Abstract: Progress in narrowing black-white earnings differences has been far from continuous, with some of the apparent progress resulting from labor force withdrawal among lower-skilled African Americans. This paper builds on prior research and documents racial and ethnic differences in male earnings from 1950 through 2010 using data from the decennial census and American Community Surveys. Emphasis is given to annual rather than weekly or hourly earnings. Treatment of imputed earnings greatly affects measured outcomes. We take a quantile approach, providing evidence on medians and other percentiles of the distribution. Black male joblessness rose to over 40% in 2010, the median black-white earnings gap being the largest in at least sixty years. The experience of black men contrasts with that of Hispanic men during the last decade, who exhibited earnings growth similar to white men. Black men are being left behind economically, a process exacerbated by weak labor market conditions.
    Keywords: inequality, race, earnings, wages, median regression, imputed earnings
    JEL: J15 J31
    Date: 2012–07
  9. By: L.J.H. Bettendorf (CPB Netherlands Bureau for Economic Policy Analysis); Egbert L.W. Jongen (CPB Netherlands Bureau for Economic Policy Analysis); Paul Muller (VU University Amsterdam)
    Abstract: Over the period 2005-2009 the Dutch government increased childcare subsidies substantially, reducing the average effective parental fee by 50%, and extended subsidies to so-called guestparent care. We estimate the labour supply effect of this reform with a difference-in-differences strategy, using parents with older children as a control group. We find that the reform had a moderately sized impact on labour supply. Furthermore, the effects are an upper bound since there was also an increase in an earned income tax credit for the same treatment group over the same period. The joint reform increased the maternal employment rate by 2.3%-points (3.0%). Average hours worked by mothers increased by 1.1 hours per week (6.2%). Decomposing the hours effect we find that most of the increase in hours is due to the intensive margin response. A number of robustness checks confirm our results.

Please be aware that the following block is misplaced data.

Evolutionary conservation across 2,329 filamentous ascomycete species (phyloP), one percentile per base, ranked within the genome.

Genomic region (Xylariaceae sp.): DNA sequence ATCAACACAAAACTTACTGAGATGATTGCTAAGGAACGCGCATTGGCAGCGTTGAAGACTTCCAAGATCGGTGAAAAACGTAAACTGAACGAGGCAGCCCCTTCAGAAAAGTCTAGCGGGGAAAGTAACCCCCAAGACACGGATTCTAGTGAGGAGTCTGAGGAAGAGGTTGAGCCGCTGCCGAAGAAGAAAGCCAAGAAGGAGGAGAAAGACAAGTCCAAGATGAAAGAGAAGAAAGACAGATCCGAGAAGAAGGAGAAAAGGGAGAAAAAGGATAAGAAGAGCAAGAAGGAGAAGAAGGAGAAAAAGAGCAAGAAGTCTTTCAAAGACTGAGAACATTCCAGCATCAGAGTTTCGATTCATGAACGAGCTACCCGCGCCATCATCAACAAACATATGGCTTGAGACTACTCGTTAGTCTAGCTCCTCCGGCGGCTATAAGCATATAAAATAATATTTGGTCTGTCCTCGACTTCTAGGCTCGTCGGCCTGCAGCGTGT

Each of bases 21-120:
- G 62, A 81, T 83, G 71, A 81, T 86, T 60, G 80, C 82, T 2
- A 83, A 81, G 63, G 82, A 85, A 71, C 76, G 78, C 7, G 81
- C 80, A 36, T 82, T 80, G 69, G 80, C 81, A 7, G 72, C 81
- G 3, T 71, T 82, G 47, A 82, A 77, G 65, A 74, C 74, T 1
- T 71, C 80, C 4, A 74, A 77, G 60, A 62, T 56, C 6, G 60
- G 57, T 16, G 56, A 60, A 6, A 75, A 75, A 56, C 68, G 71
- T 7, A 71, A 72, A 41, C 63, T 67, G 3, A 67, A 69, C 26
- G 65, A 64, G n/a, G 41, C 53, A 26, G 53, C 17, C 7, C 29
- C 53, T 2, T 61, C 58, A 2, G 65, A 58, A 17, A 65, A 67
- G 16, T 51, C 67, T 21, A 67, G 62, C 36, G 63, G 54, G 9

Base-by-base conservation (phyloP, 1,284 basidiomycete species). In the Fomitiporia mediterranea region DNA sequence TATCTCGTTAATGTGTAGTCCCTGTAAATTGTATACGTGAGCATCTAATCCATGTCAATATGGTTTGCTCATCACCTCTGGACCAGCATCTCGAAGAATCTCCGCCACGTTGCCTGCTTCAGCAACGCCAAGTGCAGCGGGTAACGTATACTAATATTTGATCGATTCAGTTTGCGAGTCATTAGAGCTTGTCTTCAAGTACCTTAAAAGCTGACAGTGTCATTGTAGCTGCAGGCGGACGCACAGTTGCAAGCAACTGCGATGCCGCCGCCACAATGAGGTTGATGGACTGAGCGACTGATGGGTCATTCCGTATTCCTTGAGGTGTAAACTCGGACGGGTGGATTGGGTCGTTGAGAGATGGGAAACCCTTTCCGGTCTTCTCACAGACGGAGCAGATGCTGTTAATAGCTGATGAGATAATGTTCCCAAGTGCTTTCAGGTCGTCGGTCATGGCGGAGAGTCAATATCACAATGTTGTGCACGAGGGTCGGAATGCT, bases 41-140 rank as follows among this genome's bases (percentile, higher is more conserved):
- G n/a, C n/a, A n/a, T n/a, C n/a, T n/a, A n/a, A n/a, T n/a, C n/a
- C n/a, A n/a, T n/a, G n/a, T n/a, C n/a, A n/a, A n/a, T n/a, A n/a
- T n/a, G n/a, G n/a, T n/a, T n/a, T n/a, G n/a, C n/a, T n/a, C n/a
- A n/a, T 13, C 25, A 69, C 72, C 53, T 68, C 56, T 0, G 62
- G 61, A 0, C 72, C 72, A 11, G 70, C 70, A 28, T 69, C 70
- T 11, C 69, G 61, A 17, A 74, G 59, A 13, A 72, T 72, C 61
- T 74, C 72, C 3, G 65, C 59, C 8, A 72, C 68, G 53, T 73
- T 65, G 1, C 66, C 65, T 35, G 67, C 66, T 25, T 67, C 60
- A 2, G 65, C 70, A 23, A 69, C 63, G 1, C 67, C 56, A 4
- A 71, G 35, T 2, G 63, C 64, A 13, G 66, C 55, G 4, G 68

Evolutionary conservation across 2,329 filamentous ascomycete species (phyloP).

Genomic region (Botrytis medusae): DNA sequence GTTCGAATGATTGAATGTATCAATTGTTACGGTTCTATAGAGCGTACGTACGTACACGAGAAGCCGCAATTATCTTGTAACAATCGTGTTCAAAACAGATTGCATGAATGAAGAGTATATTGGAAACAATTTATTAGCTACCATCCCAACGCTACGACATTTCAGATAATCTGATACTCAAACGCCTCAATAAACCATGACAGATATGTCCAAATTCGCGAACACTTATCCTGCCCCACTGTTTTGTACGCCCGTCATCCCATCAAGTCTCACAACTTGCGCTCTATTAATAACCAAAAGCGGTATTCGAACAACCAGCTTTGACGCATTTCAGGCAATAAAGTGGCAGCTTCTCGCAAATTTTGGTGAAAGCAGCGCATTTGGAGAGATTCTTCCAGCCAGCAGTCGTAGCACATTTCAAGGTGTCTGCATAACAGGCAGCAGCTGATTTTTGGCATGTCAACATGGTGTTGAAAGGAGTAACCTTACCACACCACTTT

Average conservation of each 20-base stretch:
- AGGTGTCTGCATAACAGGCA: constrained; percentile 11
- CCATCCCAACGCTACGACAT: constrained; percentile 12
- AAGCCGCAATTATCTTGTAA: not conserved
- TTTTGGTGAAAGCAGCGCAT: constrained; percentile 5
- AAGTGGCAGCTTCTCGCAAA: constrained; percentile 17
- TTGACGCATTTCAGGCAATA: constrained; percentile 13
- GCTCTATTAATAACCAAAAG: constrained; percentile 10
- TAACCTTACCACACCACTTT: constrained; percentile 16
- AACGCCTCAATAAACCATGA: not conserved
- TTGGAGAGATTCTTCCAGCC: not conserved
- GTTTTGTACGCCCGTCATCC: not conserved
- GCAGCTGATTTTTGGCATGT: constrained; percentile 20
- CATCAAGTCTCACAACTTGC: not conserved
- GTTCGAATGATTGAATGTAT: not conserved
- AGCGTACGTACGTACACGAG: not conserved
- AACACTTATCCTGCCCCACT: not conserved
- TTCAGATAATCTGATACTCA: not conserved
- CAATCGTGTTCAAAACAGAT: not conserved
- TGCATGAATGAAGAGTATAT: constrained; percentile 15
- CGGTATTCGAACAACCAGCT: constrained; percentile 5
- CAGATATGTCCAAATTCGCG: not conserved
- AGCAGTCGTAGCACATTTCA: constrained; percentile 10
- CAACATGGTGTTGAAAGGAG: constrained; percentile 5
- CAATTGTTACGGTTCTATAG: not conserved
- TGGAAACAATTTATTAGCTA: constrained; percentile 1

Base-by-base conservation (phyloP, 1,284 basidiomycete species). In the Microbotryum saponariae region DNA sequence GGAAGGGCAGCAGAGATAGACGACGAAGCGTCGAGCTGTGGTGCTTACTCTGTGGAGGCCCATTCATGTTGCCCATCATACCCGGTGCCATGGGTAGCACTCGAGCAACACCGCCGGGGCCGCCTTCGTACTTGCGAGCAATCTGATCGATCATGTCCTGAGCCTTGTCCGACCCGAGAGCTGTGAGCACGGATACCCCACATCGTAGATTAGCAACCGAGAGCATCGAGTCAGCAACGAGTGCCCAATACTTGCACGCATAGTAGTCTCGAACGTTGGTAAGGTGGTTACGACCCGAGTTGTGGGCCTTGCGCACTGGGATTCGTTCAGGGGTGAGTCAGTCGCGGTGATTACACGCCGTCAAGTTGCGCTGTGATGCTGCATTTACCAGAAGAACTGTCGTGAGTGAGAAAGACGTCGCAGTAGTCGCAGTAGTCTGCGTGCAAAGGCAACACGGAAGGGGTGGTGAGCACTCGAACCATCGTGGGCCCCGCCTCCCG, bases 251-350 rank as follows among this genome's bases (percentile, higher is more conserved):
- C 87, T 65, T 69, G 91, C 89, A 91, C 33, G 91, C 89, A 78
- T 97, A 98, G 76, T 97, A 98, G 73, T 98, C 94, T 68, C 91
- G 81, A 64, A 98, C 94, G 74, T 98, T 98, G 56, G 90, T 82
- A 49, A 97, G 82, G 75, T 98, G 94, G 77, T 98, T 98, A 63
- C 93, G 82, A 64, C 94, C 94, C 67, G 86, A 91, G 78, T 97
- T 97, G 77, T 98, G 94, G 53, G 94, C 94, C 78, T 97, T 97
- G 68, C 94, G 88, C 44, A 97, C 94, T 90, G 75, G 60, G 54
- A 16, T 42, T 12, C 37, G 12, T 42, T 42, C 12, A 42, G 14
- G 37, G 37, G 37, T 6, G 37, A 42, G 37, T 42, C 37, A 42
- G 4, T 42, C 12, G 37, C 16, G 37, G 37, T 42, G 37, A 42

Keywords: Childcare subsidies; labour participation; hours worked; difference-in-differences
    JEL: C21 H40 J13 J22
    Date: 2012–09–13
  10. By: Mizala, Alejandra (University of Chile); Nopo, Hugo (Inter-American Development Bank)
    Abstract: How much are teachers paid in comparison to those in other professions in Latin America? How have these differences evolved at the turn of the 20th century? This paper reports the evolution, between circa 1997 and circa 2007, of teachers´ salaries vis-à-vis workers in other professional and technical occupations for thirteen Latin-American countries. After controlling the earnings differentials by observable characteristics linked to productivity it is found that the hourly earnings gap, although substantial, decreased throughout the decade. This has been the case for earnings gaps at the main and secondary jobs, and also for those measured in terms of monthly and yearly earnings. Nonetheless, behind the region averages there is an important cross-country heterogeneity.